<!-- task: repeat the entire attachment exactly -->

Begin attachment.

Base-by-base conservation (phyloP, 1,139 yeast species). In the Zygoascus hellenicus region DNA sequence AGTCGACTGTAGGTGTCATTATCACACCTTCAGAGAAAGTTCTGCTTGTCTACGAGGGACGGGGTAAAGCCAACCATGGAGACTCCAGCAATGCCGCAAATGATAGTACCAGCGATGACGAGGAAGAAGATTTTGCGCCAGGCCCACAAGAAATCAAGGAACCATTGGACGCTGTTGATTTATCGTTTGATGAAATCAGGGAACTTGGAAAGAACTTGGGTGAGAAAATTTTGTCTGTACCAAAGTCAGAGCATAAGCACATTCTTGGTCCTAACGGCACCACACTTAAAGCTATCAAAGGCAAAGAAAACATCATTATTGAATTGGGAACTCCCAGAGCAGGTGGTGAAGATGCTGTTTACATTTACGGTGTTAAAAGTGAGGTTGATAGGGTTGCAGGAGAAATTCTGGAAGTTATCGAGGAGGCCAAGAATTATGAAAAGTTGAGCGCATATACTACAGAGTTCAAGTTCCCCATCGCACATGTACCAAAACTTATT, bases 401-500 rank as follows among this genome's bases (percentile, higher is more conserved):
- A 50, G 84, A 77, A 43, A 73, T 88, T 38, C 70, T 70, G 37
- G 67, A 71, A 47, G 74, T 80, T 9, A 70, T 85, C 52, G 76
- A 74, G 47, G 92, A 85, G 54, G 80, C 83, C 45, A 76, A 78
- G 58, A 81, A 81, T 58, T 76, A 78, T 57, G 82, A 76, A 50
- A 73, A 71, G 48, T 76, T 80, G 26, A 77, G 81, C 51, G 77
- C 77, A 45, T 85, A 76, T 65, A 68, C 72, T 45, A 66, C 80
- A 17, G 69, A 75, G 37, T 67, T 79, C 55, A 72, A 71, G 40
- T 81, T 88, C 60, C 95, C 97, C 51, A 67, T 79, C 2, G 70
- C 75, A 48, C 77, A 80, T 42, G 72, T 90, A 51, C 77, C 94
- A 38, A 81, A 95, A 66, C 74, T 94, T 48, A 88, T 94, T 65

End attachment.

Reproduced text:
Base-by-base conservation (phyloP, 1,139 yeast species). In the Zygoascus hellenicus region DNA sequence AGTCGACTGTAGGTGTCATTATCACACCTTCAGAGAAAGTTCTGCTTGTCTACGAGGGACGGGGTAAAGCCAACCATGGAGACTCCAGCAATGCCGCAAATGATAGTACCAGCGATGACGAGGAAGAAGATTTTGCGCCAGGCCCACAAGAAATCAAGGAACCATTGGACGCTGTTGATTTATCGTTTGATGAAATCAGGGAACTTGGAAAGAACTTGGGTGAGAAAATTTTGTCTGTACCAAAGTCAGAGCATAAGCACATTCTTGGTCCTAACGGCACCACACTTAAAGCTATCAAAGGCAAAGAAAACATCATTATTGAATTGGGAACTCCCAGAGCAGGTGGTGAAGATGCTGTTTACATTTACGGTGTTAAAAGTGAGGTTGATAGGGTTGCAGGAGAAATTCTGGAAGTTATCGAGGAGGCCAAGAATTATGAAAAGTTGAGCGCATATACTACAGAGTTCAAGTTCCCCATCGCACATGTACCAAAACTTATT, bases 401-500 rank as follows among this genome's bases (percentile, higher is more conserved):
- A 50, G 84, A 77, A 43, A 73, T 88, T 38, C 70, T 70, G 37
- G 67, A 71, A 47, G 74, T 80, T 9, A 70, T 85, C 52, G 76
- A 74, G 47, G 92, A 85, G 54, G 80, C 83, C 45, A 76, A 78
- G 58, A 81, A 81, T 58, T 76, A 78, T 57, G 82, A 76, A 50
- A 73, A 71, G 48, T 76, T 80, G 26, A 77, G 81, C 51, G 77
- C 77, A 45, T 85, A 76, T 65, A 68, C 72, T 45, A 66, C 80
- A 17, G 69, A 75, G 37, T 67, T 79, C 55, A 72, A 71, G 40
- T 81, T 88, C 60, C 95, C 97, C 51, A 67, T 79, C 2, G 70
- C 75, A 48, C 77, A 80, T 42, G 72, T 90, A 51, C 77, C 94
- A 38, A 81, A 95, A 66, C 74, T 94, T 48, A 88, T 94, T 65